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Feeding Backyard Chickens For Lowest Pufa-content Eggs

Discussion in 'Animals' started by DButter, Jul 7, 2019.

  1. DButter

    DButter Member

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    Is this possible?

    What would you feed them mostly, that might lead to them producing eggs that are less PUFA containing?
     
  2. matisvijs

    matisvijs Member

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    You wouldn't want to feed them grain, as they would still incorporate the n-6 fats from it in the eggs. I guess mainly left-over vegetables, fruits(if they're slightly spoiled and not suitable for human consumption) and saturated fat foods, as well as bugs.
     
  3. OP
    DButter

    DButter Member

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    Thanks for the reply... yeah, I'm leaning towards getting away from grain as much as possible toward food scraps from our table and other saturates, etc.

    What about occasional dissolving of aspirin into their drinking water?
     
  4. Hazarlar

    Hazarlar Member

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    You better find similar research like this with saturated fat sources ---> Effects of lipid sources in the diet of laying hens on the fatty acid profiles of egg yolks

    Actually I found something --->
    The Effect of Coconut Meal and Coconut Oil in Poultry Rations on the Performance of Laying Hens

    "Two hundred forty Leghorn pullets were used in a 168-day 5 × 2 factorial arrangement to study the effects of 0, 10, 20, 30 or 40% coconut meal and 0 to 10% coconut oil to layer diet on rate of production, efficiency, body weight, egg weight, egg fat level and fatty acid composition of egg fat. With 0% added oil, coconut meal increased rate of egg production, with this rate reaching a peak when 20% meal was added. Coconut oil also increased rate of production and efficiency. Within each oil level group, feed efficiency was directly related to production rate. Birds receiving oil gained 136 gms. per bird while those fed no oil lost 79 gms. Within each oil level group, weight gain was inversely related to the level of coconut meal fed. Egg weight was depressed by feeding coconut meal and increased by coconut oil. Fat content of the egg was not significantly altered by treatment but adding oil increased the level of lauric (C12:0) and myristic (C14:0) acids and decreased the level of stearic (C18:0), oleic (C18:1) and linoleic (C18:2) acids in the fat."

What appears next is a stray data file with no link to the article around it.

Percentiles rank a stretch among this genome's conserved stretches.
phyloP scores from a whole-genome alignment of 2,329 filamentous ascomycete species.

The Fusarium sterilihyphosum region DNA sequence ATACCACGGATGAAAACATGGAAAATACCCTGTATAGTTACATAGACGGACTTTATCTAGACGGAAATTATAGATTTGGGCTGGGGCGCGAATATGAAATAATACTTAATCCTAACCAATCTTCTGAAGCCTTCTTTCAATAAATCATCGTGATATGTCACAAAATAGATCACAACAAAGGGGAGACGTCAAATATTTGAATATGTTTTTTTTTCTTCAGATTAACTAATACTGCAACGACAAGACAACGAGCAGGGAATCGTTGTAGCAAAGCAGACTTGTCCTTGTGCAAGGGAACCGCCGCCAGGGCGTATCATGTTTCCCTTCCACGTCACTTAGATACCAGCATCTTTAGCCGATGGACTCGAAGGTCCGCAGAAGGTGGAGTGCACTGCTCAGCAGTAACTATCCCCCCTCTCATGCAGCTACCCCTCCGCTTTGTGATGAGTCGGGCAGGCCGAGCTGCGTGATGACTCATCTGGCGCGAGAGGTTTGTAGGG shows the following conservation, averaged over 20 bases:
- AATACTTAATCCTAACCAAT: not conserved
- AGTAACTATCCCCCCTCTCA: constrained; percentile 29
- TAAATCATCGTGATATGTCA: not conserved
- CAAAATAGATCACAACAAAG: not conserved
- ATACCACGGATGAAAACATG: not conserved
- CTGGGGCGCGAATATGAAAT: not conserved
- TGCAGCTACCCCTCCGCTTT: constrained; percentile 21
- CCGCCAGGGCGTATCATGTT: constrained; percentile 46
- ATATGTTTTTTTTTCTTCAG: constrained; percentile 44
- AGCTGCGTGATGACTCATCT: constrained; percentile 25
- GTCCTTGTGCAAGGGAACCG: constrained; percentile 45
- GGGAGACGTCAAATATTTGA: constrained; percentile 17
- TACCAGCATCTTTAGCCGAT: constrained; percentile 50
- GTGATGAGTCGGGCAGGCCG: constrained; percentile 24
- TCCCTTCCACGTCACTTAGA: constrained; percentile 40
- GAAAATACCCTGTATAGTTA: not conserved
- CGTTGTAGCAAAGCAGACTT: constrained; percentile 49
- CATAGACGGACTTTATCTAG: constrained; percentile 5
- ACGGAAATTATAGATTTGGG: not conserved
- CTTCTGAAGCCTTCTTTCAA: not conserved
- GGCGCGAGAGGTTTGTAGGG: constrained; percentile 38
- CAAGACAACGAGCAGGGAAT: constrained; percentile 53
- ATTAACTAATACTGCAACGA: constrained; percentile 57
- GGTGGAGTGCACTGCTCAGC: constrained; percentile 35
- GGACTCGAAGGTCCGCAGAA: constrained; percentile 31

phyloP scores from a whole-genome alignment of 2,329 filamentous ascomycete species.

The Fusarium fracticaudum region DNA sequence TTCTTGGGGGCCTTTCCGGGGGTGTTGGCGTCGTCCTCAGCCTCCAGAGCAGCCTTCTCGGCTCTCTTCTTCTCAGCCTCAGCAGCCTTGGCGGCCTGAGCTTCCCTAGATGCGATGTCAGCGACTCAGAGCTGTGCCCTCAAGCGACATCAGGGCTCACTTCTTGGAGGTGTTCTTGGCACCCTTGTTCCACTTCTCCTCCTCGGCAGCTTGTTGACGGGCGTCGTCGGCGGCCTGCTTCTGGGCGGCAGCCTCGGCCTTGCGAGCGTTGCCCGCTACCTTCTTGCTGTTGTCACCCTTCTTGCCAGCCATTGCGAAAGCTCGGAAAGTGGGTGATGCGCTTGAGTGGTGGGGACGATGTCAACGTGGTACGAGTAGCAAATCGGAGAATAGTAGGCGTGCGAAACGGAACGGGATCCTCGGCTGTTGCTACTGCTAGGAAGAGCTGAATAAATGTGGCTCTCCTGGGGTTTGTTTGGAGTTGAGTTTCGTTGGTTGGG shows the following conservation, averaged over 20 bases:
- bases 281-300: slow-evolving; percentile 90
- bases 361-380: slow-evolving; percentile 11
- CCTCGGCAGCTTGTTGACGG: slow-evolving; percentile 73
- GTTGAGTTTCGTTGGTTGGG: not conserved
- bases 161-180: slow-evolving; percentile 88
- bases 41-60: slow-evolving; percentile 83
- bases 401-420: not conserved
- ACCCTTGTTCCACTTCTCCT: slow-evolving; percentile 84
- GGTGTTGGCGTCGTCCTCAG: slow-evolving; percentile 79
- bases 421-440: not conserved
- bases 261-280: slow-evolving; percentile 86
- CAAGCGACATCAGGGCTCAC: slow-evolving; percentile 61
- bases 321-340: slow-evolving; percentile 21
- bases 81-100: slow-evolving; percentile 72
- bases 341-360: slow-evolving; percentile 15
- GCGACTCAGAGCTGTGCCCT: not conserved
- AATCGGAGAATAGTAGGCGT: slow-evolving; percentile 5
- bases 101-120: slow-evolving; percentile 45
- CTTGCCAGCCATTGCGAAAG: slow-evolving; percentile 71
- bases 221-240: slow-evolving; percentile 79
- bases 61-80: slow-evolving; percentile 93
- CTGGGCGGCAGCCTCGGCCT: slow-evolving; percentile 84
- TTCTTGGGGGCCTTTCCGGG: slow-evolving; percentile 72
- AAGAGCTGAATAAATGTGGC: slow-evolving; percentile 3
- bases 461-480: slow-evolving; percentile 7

Give them DeFibron or MitoLipin according to their weight. (Maybe)
     
  5. Nemo

    Nemo Member

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    We created insect habitats everywhere we could--basically piles of straw or mulch or compost that we kept moist. We also raised grapes, cherries, greens, tomatoes and some lawn and let them peck around at all that. Four chickens in a 100 ft by 100 ft yard got all the insects, frogs and small snakes they could eat this way, plus some fruit and greens. We put out some chicken feed but they never ate it except for 10-12 weeks over the winter (in the Southwest).

    I once watched them devour an entire nest of black widow spiders. There must have been 100 of them. Those chickens were real friends.

    If you've never read it, check out One-Straw Revolution by Masanobu Fukuoka. His principles are a great way to keep chickens and you healthy.
     
  6. OP
    DButter

    DButter Member

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    Hazarlar, I'm definitely intrigued by this --- particularly that the level of lauric increased, and that linoleic decreased in the eggs where chickens had coconut oil added to their diet!
     
  7. OP
    DButter

    DButter Member

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    Nemo, thanks for this! That sounds amazing for your chickens!

    We've added your idea, that in the "play" yard we built for ours, to keep it moist by regular, light watering. More and more food scraps - and fruit!!! - coming in their futures. Love that black widow tidbit, although it gives me the shivers, now that I'm visualizing it.

    Just ordered One-Straw Revolution from Amazon, excited to read it up when it arrives.

    ______

    A few days ago I also started experimenting with 10 - 40 milligrams of pregnenolone for them, mixed in berries in a bowl - chickens seem to be doing great with it.

    Figured I'd try, also, 10 mg pregnenolone to our five year old cat, last two nights with dinner, mixed with her wet food and 1/4 aspirin tablet crushed (we moved a few weeks ago and she's been hiding under the bed a lot)... Pokee (the cat) has been unusually social since, and out and about a ton, purring affectionately, generally seems to be doing great (even trying to lay on my wife's lap in the bathroom, haha) --- I think I'll keep it up.
     
  8. Nemo

    Nemo Member

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    May try that for my 15-year-old cat. Same issue for about the past year, hiding out in the garage all the time. Thanks for the idea, DButter.
     
  9. OP
    DButter

    DButter Member

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    Great, I’m curious to hear how it goes!
     
  10. OP
    DButter

    DButter Member

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    How's your cat doing, Nemo?
     
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